17 December 2010

BAKERY / Bageri: Danish Spice Cookies (Brunkager)

Little Danish Holiday Custom: 
If you are in Denmark during the holidays and are offered a traditional Christmas cookie
(Pebernødder / Brunkager), you must accept it.
Otherwise, tradition states...you ruin the spirit of Christmas!

The traditional cookie that every household in Denmark bakes for the holidays is known as 'brun-kager' and literally translates to 'brown cookie' - but, are known also as Danish Spice Cookies.

Every year...a part of me awaits their addicting smell and taste. With their annual arrival, the sweet smell of these traditional holiday cookie bring back the wonderful memories of my Danish childhood. We would know that the holidays were right around the corner when fresh scented aromas of cinnamon and spices would fill the air from our bedstemor's (grandmother) kitchen. She would fill many a huge tin full of these delicious morsels - and both young and old alike would raid these over the coming days before Christmas!

The recipe I present here is a combination of the one she used to make plus a little from that of our great-grandmother from Skjold in Jylland along with a little from our mother and mine. Thus, what you get here is a modern hybrid of multiple generations of cookie making.
One of my favorite parts of this recipe is  like a chemical experiment with wonderful froth bubbling forth from the combination of ingredients. Don’t worry this is normal and exactly, what you want.

Make these for the holidays and serve up with a nice warm cup of gløgg!
 This recipe was originally comes from the blog ‘Water from the Vine’ and is reposted here with some minor updates and images.

Makes 4 dozen

INGREDIENTS (Ingredienser)

Please Note: Measurements shown in both English and Metric.
spsk=large soup spoon  tsp=demitasse spoon
5oz125gDark Molasses Mørk Sirup
2/3c125gBaker’s Sugar or Powdered Sugar Puddersukker
fresh ground
1tsp 1tskCloves,
fresh ground
1/4tsp1/4tskAllspice , groundAllspice
3tbsp 3spskRaisin or Currant Water*Rosinvand*
1tbsp1spskBaking Soda Natron
1c75gAlmonds, slices(crushed)Mandler
1med1medLemon Zest**Citronskal**
1large1largeOrange Zest**Appelsinerskal**

Pearl Sugar (Perlsukker) or Almond slivers (Mandler)
*How to make raisin water: Night before add 1/8 cup raisins to 1 cup water. Water should look brownish from the overnight soak...or simply use plain water, if you do not have anything to soak.
**Recommend using organic citrus fruit when using their zest.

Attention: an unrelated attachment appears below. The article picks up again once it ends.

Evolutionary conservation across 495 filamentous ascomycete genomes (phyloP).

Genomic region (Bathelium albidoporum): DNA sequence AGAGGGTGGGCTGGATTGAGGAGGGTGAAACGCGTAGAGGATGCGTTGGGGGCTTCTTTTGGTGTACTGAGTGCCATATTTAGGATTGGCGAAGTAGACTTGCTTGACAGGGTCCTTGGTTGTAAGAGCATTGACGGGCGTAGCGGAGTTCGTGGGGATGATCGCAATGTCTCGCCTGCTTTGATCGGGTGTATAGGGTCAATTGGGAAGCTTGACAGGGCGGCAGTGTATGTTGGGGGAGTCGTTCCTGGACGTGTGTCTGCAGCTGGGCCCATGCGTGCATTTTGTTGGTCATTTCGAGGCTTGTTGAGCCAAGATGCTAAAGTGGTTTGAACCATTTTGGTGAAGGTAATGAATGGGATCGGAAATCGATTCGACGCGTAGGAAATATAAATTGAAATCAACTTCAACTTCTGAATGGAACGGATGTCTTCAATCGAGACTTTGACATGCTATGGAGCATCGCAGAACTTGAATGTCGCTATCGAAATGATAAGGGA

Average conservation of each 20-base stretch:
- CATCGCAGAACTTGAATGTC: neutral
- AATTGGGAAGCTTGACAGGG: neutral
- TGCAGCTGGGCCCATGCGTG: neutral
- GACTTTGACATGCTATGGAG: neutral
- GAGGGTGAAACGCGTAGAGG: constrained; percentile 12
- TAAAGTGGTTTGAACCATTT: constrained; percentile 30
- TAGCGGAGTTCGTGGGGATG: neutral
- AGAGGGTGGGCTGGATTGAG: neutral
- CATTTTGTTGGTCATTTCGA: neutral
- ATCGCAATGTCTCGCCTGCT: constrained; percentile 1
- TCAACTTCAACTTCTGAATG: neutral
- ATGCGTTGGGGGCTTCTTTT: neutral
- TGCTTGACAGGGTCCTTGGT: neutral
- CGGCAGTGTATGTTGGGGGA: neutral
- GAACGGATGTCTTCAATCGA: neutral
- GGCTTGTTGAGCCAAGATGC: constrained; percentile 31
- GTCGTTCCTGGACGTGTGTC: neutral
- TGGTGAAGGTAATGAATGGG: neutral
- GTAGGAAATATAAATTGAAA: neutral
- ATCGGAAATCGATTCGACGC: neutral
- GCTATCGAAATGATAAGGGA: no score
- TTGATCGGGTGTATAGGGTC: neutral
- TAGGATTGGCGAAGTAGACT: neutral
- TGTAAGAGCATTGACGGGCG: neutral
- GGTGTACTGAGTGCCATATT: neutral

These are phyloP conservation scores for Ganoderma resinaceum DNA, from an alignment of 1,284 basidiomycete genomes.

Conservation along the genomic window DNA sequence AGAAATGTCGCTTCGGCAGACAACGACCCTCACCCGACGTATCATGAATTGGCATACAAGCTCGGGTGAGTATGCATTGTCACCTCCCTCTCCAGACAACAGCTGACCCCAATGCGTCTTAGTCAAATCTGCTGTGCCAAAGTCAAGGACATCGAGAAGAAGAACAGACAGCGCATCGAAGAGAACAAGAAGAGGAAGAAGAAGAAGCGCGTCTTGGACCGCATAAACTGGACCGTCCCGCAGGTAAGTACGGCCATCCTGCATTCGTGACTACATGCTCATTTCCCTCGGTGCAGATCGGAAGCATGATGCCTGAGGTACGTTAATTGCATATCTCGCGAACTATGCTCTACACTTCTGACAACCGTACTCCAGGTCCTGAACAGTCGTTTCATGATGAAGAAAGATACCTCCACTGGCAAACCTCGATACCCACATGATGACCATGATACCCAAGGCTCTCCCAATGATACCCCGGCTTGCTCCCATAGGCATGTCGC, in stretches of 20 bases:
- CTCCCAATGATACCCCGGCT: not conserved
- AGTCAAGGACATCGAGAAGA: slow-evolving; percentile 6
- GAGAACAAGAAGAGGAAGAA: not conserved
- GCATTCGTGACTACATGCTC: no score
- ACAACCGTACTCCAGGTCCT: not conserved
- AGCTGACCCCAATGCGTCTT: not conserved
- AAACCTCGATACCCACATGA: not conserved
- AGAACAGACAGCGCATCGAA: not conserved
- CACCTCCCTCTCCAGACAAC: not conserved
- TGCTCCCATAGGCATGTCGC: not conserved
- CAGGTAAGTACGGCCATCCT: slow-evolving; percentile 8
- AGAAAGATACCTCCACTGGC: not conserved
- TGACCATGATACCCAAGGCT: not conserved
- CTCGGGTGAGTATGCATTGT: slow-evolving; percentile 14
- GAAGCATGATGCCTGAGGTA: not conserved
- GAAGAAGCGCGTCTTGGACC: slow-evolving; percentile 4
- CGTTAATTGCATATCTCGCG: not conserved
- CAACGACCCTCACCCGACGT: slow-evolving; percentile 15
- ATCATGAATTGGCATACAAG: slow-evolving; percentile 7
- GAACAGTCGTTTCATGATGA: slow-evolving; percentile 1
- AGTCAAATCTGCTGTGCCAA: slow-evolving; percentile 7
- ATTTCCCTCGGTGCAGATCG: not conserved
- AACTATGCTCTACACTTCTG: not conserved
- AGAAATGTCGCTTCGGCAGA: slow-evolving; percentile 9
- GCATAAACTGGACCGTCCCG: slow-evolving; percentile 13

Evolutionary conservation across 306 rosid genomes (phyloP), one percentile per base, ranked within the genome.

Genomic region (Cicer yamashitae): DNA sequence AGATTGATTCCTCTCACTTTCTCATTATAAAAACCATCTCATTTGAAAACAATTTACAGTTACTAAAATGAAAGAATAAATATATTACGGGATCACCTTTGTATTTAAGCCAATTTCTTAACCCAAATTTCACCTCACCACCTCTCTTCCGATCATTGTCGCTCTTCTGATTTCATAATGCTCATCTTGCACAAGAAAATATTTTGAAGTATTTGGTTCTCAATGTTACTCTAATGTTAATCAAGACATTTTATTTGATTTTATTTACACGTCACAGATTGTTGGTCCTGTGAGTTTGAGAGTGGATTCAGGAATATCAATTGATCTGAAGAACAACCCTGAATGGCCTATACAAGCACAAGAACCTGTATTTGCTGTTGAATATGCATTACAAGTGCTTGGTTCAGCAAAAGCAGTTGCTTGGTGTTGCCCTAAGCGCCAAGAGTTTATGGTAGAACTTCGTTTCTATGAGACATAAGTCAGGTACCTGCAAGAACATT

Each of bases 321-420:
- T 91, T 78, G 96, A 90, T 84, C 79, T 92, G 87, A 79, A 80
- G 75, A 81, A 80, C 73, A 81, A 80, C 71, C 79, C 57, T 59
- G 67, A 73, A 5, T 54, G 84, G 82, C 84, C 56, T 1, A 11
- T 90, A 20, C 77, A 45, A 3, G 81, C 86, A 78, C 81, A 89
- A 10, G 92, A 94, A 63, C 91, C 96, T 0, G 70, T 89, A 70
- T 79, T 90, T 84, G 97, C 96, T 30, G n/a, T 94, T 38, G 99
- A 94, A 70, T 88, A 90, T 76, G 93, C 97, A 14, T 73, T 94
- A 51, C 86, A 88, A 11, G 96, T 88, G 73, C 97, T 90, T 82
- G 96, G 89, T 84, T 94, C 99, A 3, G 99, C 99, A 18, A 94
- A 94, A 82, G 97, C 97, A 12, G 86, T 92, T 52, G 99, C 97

1:  Make the 3:1 ratio raisin/currant water mixture the night before (if possible). Otherwise, let stand at least one hour before using. Rehydrating dried fruit with a liquid allows the fruit to swell and release their flavors.
2: Using a stockpot or large deep pot, melt Molasses, Sugar and Butter together over medium heat until butter melts.  Stir thoroughly until mixture is completely dissolved. Be careful not to burn yourself as the heated mixture can easily burn your skin.
3: Add Baking Soda to raisin/currant water and blend well.
Zest both the lemon and the orange and mince fine. Set aside.
IMG_9286  IMG_9287  IMG_9290
Finely chop the almond slices.
Then, add this to the warm molasses mixture. (Don't worry the mixture will froth and change increase in quantity as chemical composition changes.)

Add finely chopped almonds and zests - and mix thoroughly. Let mixture cool until able to touch without burning yourself.
4: If using a stockpot, allow the molasses mixture to cool in it or if using a large deep pot, you might want to transfer the molasses mixture to a large heat resistant mixing bowl.
While mixture is cooling, measure out and prepare the spices.IMG_9311
Measure out the flour and mix in the the spices thoroughly and set aside.
Once molasses mixture is cool enough to handle, it’s time to mix everything together. If you used a large stockpot, then proceed. If not, transfer your molasses mixture to a large mixing bowl.
Next, add a little flour at a time stirring with a spoon to form a nice smooth ball.
IMG_9320 IMG_9321 IMG_9322
5: SHAPE: Here you have two options:
OPTION ONE, you can roll the dough out on a lightly floured board and use a cookie cutter.
OPTION TWO, you can make them into thick pølser (sausage) and form them between parchment paper/plastic into square logs and let them rest in the refrigerator for minimum 4-6 hours until firm enough to cut.
IMG_9323 IMG_9324 IMG_9325
(Note: The rolls can be stored in the fridge for week.) Cut the pølserne (sausages) with a sharp knife about an 1/4" thick.

6: BAKING: Preheat an oven at 325°F at 12-15 or until golden brown. Note: depending on your location and weather conditions, pretest the timing of batch and check time at 8-10 minutes as time may vary.

Lay the cookies on a cookie sheet with parchment paper or on a reusable silicon baking sheet.
Decorate with pearl sugar or a small almond sliver….heck, or both!
Bake according to the above directions. Remove and allow to cool for 5 minutes before serving.
Taste best when served warm...and with gløgg!
These holiday morsels can last a couple of weeks in a nice air-tight container, unless a hungry appetite finds them.


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